We also find error in the State's use of photographs of the defendant which show him to be tattooed with gang symbols such as a pitchfork, a six-pointed star and with the word "Midnight." Again, the issue at trial was not whether the defendant was a member of the Gangster Disciples. This fact was conceded by defense counsel during opening statements. While the State correctly argues that it had the right to put into evidence the fact that the defendant was a Gangster Disciple in order to demonstrate motive, in our view too much emphasis was placed on the defendant's tattoos, particularly by the State during its closing argument. Instead of arguing that the tattoos on defendant's body established that he was a member of a street gang, which would have been proper, the prosecutor used the tattoos as evidence that defendant was proud of his gang membership.

Finally, we cannot conclude that the admission of irrelevant gang evidence in this case was harmless error. Joe Kidd testified that he saw the defendant just minutes after the shooting and that defendant was crying and stated, "They shot my cousin," referring to Hayes. Defendant's counsel argued in closing that the evidence presented by the State suggested that Dan Wesson had committed the murder, as defendant initially claimed when he was transported to the police station. According to the defendant's arguments, defendant agreed to help the police with the case against Wesson initially, but confessed to the crime himself only after it became clear that Wesson might be able to evade the police and that defendant might never be able to safely return home. While this line of argument is not without its weaknesses, the fact that excessive gang evidence had been admitted brings into serious question whether the jury fairly considered the defendant's claims. Because we find that the fairness of defendant's trial was compromised by the State's introduction of irrelevant, inflammatory and excessive gang testimony, we reverse defendant's conviction and remand for further proceedings.

In light of our disposition, we need not address defendant's arguments regarding the State's closing arguments and defendant's sentencing. We elect, however, to address defendant's claim that improper polygraph evidence was admitted against him, as the issue is likely to recur on remand.

Defendant, in an in limine motion, sought to bar the State from admitting any evidence that the defendant submitted to two polygraph examinations during the time he was with the police. The trial court, in ruling on the motion, held that the State could make reference to the fact that defendant had been transported to police headquarters at 11th and State to speak with "personnel" at that location, but that there was to be no mention of the fact that the defendant had taken polygraph examinations or of the results of the polygraph tests.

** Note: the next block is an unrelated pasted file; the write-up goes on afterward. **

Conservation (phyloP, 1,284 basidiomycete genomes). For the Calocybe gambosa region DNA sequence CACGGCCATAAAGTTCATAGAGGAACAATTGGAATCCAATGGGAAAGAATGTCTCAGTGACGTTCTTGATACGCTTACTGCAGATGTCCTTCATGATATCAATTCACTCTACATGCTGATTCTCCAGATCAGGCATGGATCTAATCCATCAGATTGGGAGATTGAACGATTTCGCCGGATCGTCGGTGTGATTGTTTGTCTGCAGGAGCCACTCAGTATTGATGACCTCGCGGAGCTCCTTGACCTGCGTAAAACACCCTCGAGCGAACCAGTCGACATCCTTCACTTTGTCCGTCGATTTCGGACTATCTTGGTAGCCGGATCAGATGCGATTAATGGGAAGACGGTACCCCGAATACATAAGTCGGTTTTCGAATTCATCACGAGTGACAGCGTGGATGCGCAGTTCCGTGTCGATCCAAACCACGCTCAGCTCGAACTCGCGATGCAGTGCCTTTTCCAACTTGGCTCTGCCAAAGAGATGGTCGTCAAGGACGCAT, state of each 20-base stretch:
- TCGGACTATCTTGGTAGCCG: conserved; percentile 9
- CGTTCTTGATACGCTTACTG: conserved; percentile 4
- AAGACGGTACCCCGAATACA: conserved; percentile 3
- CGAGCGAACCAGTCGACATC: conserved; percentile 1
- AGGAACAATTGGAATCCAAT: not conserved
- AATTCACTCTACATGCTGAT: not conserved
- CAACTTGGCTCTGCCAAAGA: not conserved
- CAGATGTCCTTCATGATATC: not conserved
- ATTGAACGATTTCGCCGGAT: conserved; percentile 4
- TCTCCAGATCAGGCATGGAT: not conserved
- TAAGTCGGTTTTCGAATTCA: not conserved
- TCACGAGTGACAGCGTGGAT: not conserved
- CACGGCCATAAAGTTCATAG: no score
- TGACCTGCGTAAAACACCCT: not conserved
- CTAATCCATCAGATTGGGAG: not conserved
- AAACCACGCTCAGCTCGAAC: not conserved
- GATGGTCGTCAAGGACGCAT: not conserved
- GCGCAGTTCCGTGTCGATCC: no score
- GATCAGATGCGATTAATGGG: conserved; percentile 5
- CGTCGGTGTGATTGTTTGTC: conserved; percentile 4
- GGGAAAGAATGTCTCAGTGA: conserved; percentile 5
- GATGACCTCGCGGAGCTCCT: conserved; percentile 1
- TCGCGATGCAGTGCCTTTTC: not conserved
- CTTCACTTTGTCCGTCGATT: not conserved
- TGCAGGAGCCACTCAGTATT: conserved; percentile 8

Illinois courts have repeatedly and consistently held that the results of polygraph examinations may not be admitted into evidence to establish the guilt or innocence of the defendant. ( People v. Gard (1994), 158 Ill. 2d 191, 201, 632 N.E.2d 1026, 198 Ill. Dec. 415; People v. Melock (1992), 149 Ill. 2d 423, 459, 599 N.E.2d 941, 174 Ill. Dec. 857; People v. Taylor (1984), 101 Ill. 2d 377, 391-92, 462 N.E.2d 478, 78 Ill. Dec. 359; People v. Baynes (1981), 88 Ill. 2d 225, 244, 430 N.E.2d 1070, 58 Ill. Dec. 819.) The State argues that it abided by the trial judge's order and points out that the words "polygraph" or "lie detector" were never used during the course of the trial. We conclude, however, that the State violated the spirit, if not the letter, of the court's order and put before the jury improper evidence that defendant had failed polygraph examinations.

Starting with its opening statement, the prosecution introduced evidence that defendant went to 11th and State to talk to a laboratory "technician" at the Chicago Police Crime Laboratory. The prosecutor told the jury that Terry Williams was also taken to talk with this same person after he had been taken into custody. The prosecutor told the jury that defendant went back a second time to speak with this lab technician. During the State's case, four different witnesses referred to the fact that defendant was taken to 11th and State to speak with a "technician" or "examiner." Assistant State's Attorney Hughes testified that, when defendant returned to Area Three from his trip to 11th and State and was "given the results of those conversations," and then changed his story.

During closing argument the prosecutor argued:

"They go out and try to corroborate and try to verify [defendant's story], and what do they find out? Michael, we can't corroborate your story. All right, well then I want to go down to 11th and State and talk to a technician down there. All right, we'll do that. And they take him down there.

They take him down to 11th and State and he talks to a technician and lo and behold, he changed his story."

Even though the prosecutor and witnesses never said the words "polygraph" or "lie detector," the State successfully signalled to the jury that the defendant had failed a polygraph examination. As the defendant has argued, jurors are sufficiently knowledgeable through their exposure to crime dramas and to news sources that police sometimes use polygraph examinations to assist them in their investigations. While the State must be allowed to account for the defendant's conduct at the stationhouse during the time he spent there, the trial court and the State on remand must take special care in not exposing the jury to what is improper testimony or argument regarding defendant's polygraph examinations. On remand, the State must not refer to the fact that defendant was "examined" by a "technician" or that he changed his story after being confronted with "results." The admission of such testimony poses the risk of denying defendant a fair trial. *fn2

For the foregoing reasons, defendant's conviction is reversed and the cause remanded for further proceedings consistent with this opinion.

Reversed and remanded with directions.

McNAMARA, P.J. and EGAN, J., concur.